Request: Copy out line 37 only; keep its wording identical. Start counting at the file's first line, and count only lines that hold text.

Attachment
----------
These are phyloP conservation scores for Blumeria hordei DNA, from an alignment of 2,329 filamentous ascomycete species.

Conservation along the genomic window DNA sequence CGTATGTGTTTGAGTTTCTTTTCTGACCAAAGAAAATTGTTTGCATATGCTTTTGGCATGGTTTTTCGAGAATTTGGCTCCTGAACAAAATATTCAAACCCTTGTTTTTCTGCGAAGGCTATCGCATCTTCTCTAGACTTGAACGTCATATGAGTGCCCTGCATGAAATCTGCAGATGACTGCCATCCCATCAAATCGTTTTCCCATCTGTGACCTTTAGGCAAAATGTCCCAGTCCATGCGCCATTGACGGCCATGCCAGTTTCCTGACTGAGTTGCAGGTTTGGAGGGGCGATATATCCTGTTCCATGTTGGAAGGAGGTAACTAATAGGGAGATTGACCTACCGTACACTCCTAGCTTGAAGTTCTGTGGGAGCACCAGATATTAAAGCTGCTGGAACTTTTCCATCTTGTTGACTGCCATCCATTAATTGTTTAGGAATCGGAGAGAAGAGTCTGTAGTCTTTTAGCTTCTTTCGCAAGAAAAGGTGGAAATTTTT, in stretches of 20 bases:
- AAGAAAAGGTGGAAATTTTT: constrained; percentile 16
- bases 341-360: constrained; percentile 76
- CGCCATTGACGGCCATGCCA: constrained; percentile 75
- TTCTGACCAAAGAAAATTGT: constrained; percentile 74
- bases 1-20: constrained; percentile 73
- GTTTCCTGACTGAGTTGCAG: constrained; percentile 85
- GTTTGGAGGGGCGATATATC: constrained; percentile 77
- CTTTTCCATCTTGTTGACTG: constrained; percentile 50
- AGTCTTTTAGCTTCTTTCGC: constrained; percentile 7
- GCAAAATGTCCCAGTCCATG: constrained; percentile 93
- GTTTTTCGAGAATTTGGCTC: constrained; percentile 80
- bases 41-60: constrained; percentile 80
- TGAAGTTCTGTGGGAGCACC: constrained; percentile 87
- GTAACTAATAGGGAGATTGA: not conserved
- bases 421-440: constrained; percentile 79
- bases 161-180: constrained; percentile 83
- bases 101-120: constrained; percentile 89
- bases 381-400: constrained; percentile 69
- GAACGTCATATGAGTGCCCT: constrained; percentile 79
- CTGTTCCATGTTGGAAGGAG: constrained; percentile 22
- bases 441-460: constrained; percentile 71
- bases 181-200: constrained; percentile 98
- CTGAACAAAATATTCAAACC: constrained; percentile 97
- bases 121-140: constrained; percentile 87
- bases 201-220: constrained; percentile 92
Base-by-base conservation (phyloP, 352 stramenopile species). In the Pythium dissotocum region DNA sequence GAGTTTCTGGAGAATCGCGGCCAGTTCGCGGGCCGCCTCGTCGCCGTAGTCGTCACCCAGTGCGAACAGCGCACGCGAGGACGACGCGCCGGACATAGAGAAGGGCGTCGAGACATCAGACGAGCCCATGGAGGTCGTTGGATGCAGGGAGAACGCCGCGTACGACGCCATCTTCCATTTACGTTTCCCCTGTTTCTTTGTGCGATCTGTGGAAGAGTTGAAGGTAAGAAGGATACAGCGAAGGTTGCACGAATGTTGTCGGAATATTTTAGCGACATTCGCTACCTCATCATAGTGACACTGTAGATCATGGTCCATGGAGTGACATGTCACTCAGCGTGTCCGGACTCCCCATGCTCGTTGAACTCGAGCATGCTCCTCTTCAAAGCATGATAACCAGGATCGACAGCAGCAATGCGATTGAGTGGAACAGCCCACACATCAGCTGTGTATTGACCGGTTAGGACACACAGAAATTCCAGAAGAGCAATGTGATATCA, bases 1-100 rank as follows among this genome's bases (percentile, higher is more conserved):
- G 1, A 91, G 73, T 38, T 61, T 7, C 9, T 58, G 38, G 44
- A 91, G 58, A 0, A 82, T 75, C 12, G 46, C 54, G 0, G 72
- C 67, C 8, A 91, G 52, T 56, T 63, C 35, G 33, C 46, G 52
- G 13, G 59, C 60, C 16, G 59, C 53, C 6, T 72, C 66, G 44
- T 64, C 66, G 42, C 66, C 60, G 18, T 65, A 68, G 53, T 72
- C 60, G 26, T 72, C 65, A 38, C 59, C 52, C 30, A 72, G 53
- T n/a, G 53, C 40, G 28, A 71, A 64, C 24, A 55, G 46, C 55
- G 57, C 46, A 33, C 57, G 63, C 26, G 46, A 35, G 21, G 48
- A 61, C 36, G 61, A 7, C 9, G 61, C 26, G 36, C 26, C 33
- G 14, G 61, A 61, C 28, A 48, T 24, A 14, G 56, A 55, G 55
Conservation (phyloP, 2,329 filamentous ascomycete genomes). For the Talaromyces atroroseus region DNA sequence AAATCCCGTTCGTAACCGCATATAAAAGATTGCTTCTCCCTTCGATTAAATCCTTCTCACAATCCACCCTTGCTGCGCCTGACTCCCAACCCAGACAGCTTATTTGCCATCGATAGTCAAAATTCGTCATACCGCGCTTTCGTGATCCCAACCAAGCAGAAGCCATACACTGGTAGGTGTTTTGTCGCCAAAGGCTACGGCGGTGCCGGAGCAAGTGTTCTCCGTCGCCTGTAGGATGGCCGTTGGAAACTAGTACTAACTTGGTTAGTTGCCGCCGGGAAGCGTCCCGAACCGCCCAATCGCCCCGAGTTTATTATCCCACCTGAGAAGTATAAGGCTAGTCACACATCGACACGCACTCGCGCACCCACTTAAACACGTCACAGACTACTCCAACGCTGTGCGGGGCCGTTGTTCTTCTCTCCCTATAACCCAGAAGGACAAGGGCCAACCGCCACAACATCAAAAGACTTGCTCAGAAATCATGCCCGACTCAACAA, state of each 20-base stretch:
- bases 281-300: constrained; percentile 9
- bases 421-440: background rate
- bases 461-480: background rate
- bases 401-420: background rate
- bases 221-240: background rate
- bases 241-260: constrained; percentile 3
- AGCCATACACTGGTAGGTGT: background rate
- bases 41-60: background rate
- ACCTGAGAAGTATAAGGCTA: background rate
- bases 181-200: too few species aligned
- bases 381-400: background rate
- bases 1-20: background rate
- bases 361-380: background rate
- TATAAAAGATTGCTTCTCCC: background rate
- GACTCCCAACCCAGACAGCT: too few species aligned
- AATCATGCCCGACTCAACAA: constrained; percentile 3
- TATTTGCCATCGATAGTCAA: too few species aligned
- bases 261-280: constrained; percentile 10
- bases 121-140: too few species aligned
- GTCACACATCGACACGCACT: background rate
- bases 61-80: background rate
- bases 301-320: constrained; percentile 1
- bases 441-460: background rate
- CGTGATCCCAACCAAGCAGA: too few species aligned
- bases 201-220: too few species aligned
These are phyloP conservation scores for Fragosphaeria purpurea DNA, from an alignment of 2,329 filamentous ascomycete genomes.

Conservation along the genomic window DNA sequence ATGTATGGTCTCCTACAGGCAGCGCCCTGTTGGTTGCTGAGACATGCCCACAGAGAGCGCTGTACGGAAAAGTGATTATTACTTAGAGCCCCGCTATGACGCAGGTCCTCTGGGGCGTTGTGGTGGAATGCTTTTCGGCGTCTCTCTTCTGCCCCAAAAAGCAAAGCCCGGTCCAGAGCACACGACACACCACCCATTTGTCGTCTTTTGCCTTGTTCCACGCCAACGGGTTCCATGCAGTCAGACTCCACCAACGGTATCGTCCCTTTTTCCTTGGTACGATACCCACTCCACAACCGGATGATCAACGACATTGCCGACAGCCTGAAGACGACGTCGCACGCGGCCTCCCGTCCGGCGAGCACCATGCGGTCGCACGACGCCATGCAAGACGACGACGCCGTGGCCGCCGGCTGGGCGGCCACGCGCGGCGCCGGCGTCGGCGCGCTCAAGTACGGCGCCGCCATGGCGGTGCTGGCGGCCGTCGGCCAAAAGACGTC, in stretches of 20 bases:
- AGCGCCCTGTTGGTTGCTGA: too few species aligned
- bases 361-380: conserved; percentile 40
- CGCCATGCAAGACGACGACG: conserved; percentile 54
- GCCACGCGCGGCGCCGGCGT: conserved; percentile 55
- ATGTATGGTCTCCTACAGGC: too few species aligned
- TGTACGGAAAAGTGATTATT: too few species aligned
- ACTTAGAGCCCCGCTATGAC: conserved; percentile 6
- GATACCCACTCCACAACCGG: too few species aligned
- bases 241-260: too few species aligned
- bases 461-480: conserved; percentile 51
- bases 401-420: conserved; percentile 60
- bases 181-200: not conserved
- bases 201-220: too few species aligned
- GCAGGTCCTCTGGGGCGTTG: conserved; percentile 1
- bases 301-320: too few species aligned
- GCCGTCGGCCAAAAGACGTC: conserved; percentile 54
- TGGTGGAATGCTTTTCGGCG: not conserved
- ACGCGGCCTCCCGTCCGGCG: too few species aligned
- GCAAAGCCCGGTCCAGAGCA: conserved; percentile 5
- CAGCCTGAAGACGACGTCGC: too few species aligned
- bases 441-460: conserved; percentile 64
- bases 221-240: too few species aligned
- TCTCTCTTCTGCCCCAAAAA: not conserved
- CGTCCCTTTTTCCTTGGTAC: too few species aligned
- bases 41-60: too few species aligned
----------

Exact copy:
- A 61, C 36, G 61, A 7, C 9, G 61, C 26, G 36, C 26, C 33